I wish I hadn’t written this book. But I had to write this book because my wife, Susan, was diagnosed with breast cancer. That in itself doesn’t make her special—she is just one of 14.1 million people who were diagnosed with cancer in 2012, or, to put it another way, every day in that year, 22,000 people found out they too had cancer. Sadly, 8.2 million people died from cancer in 2012. What makes Susan special is how she fought her deadly disease.
In 2009, I had gone back to college to advance my career in the field of economics. I was required to retake academic writing classes. I protested, but that didn’t work. I was required to retake the academic writing classes. But as I went through the different courses I met a couple of professors who saw something in me and encouraged me to pursue writing. Later, after I completed the required courses, I enrolled in a few creative writing classes.
When Susan was first diagnosed with cancer, I asked Lisa Alvarez, one of my creative writing professors, about doing a blog to make it easier to keep family and friends up-to-date on my wife’s medical condition and how she was holding up. Professor Alvarez thought a blog was a great idea and helped me get started. After I began researching cancer and cancer treatments, the purpose of the blog quickly changed. Thousands of studies on cancer and cancer treatments exist, and I even ran across a few on the link between diet and cancer. The problem was that I knew there was an agenda behind many of the studies done on certain foods because billions of dollars are on the line for many agribusinesses. I also found that good information was scattered across many different media that most people don’t have the time or know-how to find. However, this was one of the biggest challenges of my life—I had to make the time, and, fortunately, because of my profession, I had access to research that most people don’t. As one of the managing directors of Premier Capital Partners, a research and investment firm that represents publicly traded companies, one of my jobs was to research up-and-coming companies that offered innovative products or services. So, I made it a point to look for companies involved in the newest cancer studies and the latest drug trials. Then, I expanded the scope of my research to how foods, exercise, and mental attitudes could help fight cancer.
As I gathered all the research papers from the multitude of studies being conducted around the world, it dawned on me that, with all the information I had, I might really be able to help Susan extend her life or even win her fight. It was kind of like doing a jigsaw puzzle because I had to figure out how to put all these different pieces together.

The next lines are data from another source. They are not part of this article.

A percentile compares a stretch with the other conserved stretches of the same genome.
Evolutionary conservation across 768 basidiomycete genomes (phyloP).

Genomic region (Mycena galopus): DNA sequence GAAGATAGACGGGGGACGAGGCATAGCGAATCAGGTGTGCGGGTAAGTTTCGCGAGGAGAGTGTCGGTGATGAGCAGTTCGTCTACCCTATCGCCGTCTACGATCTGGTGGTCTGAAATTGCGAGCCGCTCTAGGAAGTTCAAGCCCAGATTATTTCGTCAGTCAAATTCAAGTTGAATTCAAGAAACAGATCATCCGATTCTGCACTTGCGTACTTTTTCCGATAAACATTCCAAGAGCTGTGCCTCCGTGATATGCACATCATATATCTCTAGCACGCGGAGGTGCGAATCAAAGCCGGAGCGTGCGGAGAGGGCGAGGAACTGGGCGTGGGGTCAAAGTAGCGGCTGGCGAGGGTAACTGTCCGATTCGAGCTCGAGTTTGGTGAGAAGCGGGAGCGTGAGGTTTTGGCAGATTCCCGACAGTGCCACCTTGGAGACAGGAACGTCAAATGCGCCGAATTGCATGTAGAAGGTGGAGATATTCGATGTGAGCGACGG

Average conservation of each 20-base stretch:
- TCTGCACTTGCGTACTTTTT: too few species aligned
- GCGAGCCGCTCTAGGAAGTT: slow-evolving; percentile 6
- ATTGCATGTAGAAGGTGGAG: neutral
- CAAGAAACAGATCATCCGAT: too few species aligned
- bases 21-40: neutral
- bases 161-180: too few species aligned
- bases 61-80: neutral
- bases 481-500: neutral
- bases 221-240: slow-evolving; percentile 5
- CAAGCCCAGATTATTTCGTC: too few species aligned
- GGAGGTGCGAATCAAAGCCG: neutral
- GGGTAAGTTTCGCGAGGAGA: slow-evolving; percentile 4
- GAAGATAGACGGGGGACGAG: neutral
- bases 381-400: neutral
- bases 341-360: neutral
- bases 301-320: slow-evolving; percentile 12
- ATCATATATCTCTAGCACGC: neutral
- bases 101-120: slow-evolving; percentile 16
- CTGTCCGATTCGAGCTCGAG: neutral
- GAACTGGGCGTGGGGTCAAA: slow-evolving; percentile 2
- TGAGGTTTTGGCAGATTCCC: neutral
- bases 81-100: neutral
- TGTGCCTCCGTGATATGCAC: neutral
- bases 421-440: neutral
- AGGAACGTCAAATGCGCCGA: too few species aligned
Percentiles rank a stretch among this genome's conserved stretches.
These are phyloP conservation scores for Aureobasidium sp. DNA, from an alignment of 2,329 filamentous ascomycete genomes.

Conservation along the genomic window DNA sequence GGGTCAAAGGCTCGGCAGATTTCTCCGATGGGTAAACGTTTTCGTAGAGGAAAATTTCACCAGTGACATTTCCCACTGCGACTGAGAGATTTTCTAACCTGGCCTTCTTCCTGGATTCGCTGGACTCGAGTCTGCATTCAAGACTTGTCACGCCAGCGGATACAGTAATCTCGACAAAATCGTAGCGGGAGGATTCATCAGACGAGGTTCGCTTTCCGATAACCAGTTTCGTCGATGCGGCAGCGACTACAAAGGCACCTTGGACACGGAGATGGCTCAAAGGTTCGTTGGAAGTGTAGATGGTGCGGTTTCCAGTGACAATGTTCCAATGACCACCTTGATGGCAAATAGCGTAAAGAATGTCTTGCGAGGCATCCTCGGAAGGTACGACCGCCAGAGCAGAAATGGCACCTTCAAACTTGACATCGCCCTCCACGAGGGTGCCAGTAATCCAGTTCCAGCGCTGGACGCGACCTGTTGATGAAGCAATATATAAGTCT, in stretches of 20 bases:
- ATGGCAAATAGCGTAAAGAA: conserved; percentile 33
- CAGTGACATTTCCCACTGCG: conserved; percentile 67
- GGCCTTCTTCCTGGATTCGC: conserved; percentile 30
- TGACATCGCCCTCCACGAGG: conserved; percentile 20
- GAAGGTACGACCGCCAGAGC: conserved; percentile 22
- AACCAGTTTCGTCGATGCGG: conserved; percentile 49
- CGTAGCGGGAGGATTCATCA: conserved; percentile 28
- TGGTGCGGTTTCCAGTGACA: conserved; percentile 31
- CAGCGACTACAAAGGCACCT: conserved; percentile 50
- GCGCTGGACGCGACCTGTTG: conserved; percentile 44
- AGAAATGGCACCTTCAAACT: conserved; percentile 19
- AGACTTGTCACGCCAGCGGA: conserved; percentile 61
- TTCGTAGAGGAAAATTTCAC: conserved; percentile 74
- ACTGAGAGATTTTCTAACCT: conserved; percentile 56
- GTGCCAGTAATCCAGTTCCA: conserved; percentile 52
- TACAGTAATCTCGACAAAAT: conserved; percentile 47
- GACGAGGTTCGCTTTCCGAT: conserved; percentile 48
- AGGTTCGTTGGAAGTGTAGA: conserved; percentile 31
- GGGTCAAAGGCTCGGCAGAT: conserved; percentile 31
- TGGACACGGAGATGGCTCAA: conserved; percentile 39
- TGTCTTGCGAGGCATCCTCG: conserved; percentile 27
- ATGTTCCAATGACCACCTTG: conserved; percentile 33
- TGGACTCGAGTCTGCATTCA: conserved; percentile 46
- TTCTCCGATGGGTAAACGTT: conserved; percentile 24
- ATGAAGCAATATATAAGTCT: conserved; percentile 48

I think most husbands view themselves as problem solvers. But when you are told your wife has only three to five years to live and that her cancer is incurable, you wonder, how can I solve that? Fortunately for me, the puzzle pieces quickly started to fall into place. I could see the picture more clearly as each bit came together: I knew I couldn’t do anything medically other than to try to understand the drugs Susan was treated with and how they would affect her then and in the future. But when it came to food and lifestyle, there was plenty I could do to help Susan. Like that old saying “the straw that broke the camel’s back,” I figured that’s exactly what we would do—throw every straw we could find on the back of her cancer and pray that it would break, that all that straw would weigh enough to tip the scales in her favor.
I talked to Susan about this. She was a little skeptical at first, but given what she had been told by her doctors, she was willing to try.
* * * * *
The more research and reading I did, the more it became apparent that lifestyle and diet play huge parts in our ability to fight disease. In some cases, these are as important as drugs and medicine.
At first I used what I found to help only Susan. But my efforts soon morphed into helping others as I began posting my findings on the blog. Nearly every person I talked to had a close friend or family member who had cancer or who had had cancer. With the blog, in the last few years I’ve told hundreds of people about Susan’s amazing journey and her incredible will to win the fight. Almost everyone who has heard her story was truly moved, and often moved to tears. Many of them told me I should write a book about her.
I thought, Why not? That way I could share what I had learned, and doing so might help others avoid ever having to go through the life-and-death struggle that accompanies a cancer diagnosis.
So, here we are, and that blog is the genesis of this book. I decided to use the journal format of the blog in order to preserve the real-time telling of Susan’s journey. It’s a sort of a road map others can use to follow the story of the bravest woman I know as she journeyed from hopelessness to hope. You can use it to learn what you can do to fight or prevent cancer. May you be as awed as I was at the account of how this one woman fought cancer one step at a time, one day at a time, and one bite at a time.
(Cancer statistics are from the International Agency for Research on Cancer/World Health Organization, 2012.)
And Now We Fight
Adventures (Part I)
By Nicole Weaver — Mar 4, 2012, 7:19 p.m.
Mom and I had a fun little trip to get a few things before her chemo treatments start tomorrow. We got her some warm, snuggly sweats to wear and beanies and scarves to keep her head warm. I had some gift cards, so it worked out perfectly. True to Mom and Nicki fashion, we managed to get lost in an area we have lived in for over a decade (impressive, I know). AND…to cheer Mom up and help her destress, I took her on a critter-petting excursion at the local pet store. They had little baby bunnies, robo hamsters, a freaky chameleon who we named “Spock,” and, of course, baby lynx kittens. If anything can take the edge off, it’s a mutant, six-toed, baby lynx kitten.
Mom said she had a lot of fun and it helped get her mind off things, which is what matters most. So, I am making sure to plan lots of adventures for the next few weeks, so stay tuned.
By Jeff Weaver — Mar 5, 2012, 8:50 p.m.
It begins. Today was Susan’s first chemo cycle. We got off to a bad start because Susan had not done her MUGA heart test due to scheduling conflicts. Consequently, the nurse would not start treatment because of the risk Adriamycin/Cytoxan (A/C) poses to Susan’s heart until Susan’s oncologist gave the go-ahead to proceed without the test. These drugs have very severe side effects, and heart damage is a real possibility. In fact, A/C can only be used for one cycle (four treatments) because of the risks.
Just to make matters worse, Susan’s oncologist wasn’t there, and the oncologist nurse couldn’t contact her by phone either. So, the nurse had to get the on-duty oncologist to sign off. However, the duty oncologist didn’t want to take the risk or responsibility because Susan wasn’t her patient. After much discussion, they finally got things straightened out. An hour later! All this didn’t help Susan’s stress level or the anxiety she has about taking the A/C drug.